Ann Arbor’s Wild Swan Theater is the most important and accomplished ensemble of its kind in America. It is devoted to children of all ages (count me in) and to theatergoers of all ages with disabilities (deaf, blind, autistic and developmentally disabled). For deaf patrons ASL sign language interpreters are blocked into the action; the Wild Swan was one of the first theater companies in America to do this. An audio description for people with visual impairments allows them to hear, via earbuds, descriptions of the action onstage, which is not always apparent from the dialogue. For autistic and developmentally disabled kids Wild Swan offers workshops and classes for children and workbooks for teachers.
Wild Swan is closing out its fourth decade and is, rightfully and righteously, supported by the best and brightest in our community, state and country: The National Endowment for the Arts, The National Endowment for the Humanities, The Michigan Council for Arts and Cultural Affairs, The Ford Motor Fund, Domino’s Pizza, Zingerman’s, The W.K Kellogg Foundation, The Pistons-Palace Foundation— getting the picture?
Wild Swan, named for the Hans Christian Andersen fairy tale of that name, was founded in 1979 by devoted thespians Hilary Cohen and Sandy Ryder, who saw the need for a kids’ theater experience somewhere between childish plays acted out by kids and the plays performed for kids by pricey professional touring companies. They realized that they were also both extremely interested in special needs theatergoers, and it was the beginning of a beautiful relationship. Cohen was a professor of theater at the University of Michigan and was a founding member of the National Association for Theater and Accessibility. The actress Ryder earned her degree in theater at UM. Company manager Michelle Trame Lanzi, who also has her degree in theater from UM, has been with Wild Swan for over 20 years. A newcomer! The team includes composer Brian E. Buckner and the playwright Jeff Duncan who writes almost all the shows, including the clever, unobtrusive blocking of the sign language interpreters. There are forty years of stories that Ryder loves to recount. “There was a blind father who brought his young son to a show, and when the son asked his father to explain what was going on on the stage the father was able (for the first time) to explain it to the son, thanks to the earbud audio description.”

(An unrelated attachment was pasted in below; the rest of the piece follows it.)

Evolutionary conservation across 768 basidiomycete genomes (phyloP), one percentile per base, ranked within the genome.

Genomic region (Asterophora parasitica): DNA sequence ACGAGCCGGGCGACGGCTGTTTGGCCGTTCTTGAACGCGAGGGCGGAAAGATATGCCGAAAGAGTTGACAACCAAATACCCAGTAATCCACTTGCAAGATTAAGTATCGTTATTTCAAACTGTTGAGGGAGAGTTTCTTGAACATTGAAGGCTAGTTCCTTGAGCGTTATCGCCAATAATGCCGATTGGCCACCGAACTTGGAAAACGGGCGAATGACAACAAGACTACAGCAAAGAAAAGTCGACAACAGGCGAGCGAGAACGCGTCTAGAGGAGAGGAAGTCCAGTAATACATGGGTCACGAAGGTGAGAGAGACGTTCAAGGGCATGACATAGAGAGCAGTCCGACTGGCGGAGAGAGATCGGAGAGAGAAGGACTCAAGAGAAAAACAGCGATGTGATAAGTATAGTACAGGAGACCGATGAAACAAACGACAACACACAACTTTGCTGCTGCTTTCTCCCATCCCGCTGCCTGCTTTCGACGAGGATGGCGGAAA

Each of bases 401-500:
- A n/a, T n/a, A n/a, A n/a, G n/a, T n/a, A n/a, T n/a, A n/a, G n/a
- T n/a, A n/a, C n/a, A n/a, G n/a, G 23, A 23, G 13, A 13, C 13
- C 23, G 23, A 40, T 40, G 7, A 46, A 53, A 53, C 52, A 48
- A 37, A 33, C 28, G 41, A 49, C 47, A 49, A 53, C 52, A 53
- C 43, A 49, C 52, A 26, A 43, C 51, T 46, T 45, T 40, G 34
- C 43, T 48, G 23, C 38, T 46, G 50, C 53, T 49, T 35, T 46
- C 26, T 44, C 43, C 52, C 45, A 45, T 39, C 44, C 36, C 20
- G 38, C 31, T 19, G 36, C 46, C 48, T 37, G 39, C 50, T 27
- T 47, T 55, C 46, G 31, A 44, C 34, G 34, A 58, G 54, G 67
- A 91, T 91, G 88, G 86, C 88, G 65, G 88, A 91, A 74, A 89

Cross age group appeal
Some people think that Wild Swan is just for young children but many of the shows are for middle school and older; I love them all and so do my granddaughters, ages 4 and 7. They have learned that live theater is a different art form than cinema and they can tell the difference between cutesy little kid shows at their schools and big-time professional Wild Swan performances geared to them. The Swan does 75 shows a year and travels throughout the state to bring joy to schools, libraries, museums, you name it. The shows usually have three actors and one musician. The home theater is the comfy Towsley Auditorium at Washtenaw Community College, with copious free parking and complete accessibility for all.
Wild Swan also offers educational workshops, after-school programs for students and teachers, and a summer drama camp camp so that all kids have a chance to act, use their imaginations, participate in theater games and improv. If you haven’t been to a Wild Swan show, it’s about time. Some kids of kids who were there in the 1980s are now in the audience. Upcoming performances include Louisa May Alcott’s classic Little Women for ages 8+ (December 7-10), Frog and Toad for pre-K to second grade (January 25-27, 2018) and Under the African Sky for ages 4 through third grade (February 22-25). Reserve your places and free special services and ask questions by calling (734) 995-0530. Break a leg, Wild Swan!